CRISPR Gene-Editing Alternative Corrects Duchenne Muscular Dystrophy Mutations in Human Cells in Vitro & in Mice in Lab

Using the new gene-editing enzyme CRISPR-Cpf1, researchers at the University of Texas (UT) Southwestern Medical Center have successfully corrected Duchenne muscular dystrophy in human cells in vitro and mice in the lab. The UT Southwestern group had previously used CRISPR-Cas9, the original gene-editing system, to correct the Duchenne defect in a mouse model of the disease and in human cells. In the current work, they used a new variation of the gene-editing system to repair the defect in both a mouse model and in human cells. “We took patient-derived cells that had the most common mutation responsible for Duchenne muscular dystrophy and we corrected them in vitro to restore production of the missing dystrophin protein in the cells. This work provides us with a promising new tool in the CRISPR toolbox,” said author Dr. Eric Olson (phpto), Chairman of Molecular Biology, Co-Director of the UT Southwestern Wellstone Muscular Dystrophy Cooperative Research Center, and Director of the Hamon Center for Regenerative Science and Medicine, all at UT Southwestern. The research appeared in the April 12, 2017 issue of Science Advances. The article is titled “CRISPR-Cpf1 Correction of Muscular Dystrophy Mutations in Human Cardiomyocytes and Mice.” CRISPR-Cpf1 differs from CRISPR-Cas9 in a number of key ways. Cpf1 is much smaller than the Cas9 enzyme, which makes it easier to package inside a virus and therefore easier to deliver to muscle cells. Also, Cpf1 recognizes a different sequence of DNA than Cas9 does, which provides greater flexibility in terms of use. “There will be some genes that may be difficult to edit with Cas9, but may be easier to modify with Cpf1, or vice versa.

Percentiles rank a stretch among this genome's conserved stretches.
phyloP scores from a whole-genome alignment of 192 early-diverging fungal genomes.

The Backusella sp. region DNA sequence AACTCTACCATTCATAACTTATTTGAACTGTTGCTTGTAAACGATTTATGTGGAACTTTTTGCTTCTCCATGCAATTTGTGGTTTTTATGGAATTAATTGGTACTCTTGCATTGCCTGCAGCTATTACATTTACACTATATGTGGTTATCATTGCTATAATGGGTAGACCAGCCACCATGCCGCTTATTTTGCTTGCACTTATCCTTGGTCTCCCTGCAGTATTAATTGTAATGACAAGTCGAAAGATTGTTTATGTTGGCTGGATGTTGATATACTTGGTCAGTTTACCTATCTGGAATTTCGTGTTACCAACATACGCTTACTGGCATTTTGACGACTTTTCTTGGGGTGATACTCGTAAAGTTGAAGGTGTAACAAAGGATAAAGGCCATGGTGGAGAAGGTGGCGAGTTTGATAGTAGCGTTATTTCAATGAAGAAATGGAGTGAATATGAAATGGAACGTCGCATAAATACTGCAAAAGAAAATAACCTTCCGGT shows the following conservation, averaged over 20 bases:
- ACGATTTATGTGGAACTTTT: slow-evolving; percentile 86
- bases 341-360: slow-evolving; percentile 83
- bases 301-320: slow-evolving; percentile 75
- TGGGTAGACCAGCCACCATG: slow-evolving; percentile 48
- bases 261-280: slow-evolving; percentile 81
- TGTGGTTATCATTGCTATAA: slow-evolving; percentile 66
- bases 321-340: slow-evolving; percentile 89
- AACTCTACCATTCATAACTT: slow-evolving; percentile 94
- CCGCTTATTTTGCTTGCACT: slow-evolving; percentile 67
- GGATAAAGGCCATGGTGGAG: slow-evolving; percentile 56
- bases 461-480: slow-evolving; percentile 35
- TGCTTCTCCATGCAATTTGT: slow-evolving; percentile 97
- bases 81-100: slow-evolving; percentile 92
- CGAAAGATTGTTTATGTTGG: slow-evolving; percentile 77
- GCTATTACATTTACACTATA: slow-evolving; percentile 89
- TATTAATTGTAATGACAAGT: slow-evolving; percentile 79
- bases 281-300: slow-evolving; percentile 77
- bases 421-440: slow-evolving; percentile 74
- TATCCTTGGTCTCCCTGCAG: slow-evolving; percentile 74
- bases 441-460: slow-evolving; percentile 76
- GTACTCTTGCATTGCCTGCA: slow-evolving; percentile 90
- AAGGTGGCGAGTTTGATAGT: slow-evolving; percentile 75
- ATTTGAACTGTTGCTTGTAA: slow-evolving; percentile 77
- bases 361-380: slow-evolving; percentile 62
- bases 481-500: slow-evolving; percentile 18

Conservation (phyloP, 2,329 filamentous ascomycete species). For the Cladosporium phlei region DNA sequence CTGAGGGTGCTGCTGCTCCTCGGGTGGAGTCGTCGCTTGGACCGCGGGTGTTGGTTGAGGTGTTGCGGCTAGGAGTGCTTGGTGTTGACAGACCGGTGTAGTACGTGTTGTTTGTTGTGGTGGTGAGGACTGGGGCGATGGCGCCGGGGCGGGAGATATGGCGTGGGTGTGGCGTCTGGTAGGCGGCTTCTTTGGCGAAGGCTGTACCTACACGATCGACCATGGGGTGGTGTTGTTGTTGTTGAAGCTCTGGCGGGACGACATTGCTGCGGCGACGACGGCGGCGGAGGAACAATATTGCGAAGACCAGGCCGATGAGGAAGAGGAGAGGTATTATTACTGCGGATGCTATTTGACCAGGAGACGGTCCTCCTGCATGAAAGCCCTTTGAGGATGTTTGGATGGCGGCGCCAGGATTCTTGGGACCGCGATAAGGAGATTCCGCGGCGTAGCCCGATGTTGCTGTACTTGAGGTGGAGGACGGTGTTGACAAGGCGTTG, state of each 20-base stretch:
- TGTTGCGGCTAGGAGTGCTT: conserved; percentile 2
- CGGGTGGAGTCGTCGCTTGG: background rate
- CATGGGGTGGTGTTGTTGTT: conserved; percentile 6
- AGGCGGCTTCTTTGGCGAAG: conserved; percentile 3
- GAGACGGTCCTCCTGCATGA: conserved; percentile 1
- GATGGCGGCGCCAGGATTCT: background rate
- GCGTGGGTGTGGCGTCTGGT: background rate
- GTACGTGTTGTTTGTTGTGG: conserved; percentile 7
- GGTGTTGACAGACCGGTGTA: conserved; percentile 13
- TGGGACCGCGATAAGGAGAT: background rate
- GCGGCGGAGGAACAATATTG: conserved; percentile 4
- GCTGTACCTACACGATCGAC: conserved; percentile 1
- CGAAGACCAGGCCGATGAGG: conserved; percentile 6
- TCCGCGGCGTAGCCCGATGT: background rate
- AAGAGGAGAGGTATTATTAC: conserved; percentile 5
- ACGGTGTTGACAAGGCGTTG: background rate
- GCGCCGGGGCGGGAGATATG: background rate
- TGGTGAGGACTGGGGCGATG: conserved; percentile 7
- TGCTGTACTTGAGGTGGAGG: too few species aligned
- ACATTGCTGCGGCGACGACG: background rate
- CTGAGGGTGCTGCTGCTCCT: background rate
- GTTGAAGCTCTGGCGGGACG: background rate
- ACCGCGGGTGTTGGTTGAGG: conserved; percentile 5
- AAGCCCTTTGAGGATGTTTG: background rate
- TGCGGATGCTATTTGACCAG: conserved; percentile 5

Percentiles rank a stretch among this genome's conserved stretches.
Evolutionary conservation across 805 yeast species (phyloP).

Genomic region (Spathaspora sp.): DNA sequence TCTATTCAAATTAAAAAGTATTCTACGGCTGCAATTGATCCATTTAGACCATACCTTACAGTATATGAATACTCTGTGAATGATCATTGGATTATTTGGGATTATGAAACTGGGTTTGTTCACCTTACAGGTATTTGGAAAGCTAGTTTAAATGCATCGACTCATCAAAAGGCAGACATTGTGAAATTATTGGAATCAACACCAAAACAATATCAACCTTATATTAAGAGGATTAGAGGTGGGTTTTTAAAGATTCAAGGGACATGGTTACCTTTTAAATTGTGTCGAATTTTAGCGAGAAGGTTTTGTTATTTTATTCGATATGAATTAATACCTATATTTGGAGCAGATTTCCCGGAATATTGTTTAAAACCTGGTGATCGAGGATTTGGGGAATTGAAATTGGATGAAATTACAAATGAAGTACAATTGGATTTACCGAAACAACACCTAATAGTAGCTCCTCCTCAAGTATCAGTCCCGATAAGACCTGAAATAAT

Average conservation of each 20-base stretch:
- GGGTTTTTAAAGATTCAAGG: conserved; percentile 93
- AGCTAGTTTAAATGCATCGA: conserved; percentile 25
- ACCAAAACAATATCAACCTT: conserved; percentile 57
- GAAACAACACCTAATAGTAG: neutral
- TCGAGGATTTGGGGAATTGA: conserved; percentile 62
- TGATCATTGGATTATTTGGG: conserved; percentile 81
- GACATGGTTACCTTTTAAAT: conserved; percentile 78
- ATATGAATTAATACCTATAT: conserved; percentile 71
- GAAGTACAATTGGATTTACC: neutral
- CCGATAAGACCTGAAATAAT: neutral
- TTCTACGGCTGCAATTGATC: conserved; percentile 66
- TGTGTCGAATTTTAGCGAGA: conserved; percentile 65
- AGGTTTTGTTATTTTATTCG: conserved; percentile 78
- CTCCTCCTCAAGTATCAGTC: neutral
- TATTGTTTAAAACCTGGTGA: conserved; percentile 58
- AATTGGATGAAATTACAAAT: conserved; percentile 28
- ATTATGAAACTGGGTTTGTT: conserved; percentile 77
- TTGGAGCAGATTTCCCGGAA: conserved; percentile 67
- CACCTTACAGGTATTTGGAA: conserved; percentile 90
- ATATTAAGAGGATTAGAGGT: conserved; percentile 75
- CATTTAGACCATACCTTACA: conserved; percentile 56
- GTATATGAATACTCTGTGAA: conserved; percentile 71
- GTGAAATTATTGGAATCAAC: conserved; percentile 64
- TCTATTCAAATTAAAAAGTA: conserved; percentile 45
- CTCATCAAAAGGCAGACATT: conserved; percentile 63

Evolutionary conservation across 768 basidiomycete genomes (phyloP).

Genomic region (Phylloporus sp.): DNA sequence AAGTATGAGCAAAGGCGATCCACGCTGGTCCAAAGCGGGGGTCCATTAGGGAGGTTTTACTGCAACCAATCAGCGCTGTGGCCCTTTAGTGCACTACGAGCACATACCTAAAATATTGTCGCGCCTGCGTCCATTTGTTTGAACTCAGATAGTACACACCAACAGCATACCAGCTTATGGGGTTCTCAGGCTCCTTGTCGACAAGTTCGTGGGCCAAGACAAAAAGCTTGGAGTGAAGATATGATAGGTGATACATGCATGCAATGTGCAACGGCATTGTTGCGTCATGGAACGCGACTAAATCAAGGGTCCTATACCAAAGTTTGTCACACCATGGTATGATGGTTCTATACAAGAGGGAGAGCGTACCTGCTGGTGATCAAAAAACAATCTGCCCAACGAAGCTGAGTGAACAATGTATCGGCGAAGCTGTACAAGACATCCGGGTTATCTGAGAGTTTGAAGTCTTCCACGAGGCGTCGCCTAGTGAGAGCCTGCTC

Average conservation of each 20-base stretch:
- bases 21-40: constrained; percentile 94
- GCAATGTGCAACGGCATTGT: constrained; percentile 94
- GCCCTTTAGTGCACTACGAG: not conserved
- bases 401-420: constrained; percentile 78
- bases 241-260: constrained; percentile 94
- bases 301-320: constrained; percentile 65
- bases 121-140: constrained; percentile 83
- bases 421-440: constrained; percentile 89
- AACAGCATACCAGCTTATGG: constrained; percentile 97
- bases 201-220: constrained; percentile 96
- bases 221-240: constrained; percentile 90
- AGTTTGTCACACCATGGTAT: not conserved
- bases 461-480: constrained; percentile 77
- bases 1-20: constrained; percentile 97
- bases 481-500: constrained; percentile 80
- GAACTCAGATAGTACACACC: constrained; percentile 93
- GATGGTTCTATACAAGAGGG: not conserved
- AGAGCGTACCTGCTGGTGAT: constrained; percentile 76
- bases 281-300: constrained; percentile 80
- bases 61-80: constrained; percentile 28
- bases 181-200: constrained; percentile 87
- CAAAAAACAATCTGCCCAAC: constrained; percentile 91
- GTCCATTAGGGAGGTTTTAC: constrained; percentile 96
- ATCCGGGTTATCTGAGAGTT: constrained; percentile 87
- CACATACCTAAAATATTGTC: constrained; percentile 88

Login Or Register To Read Full Story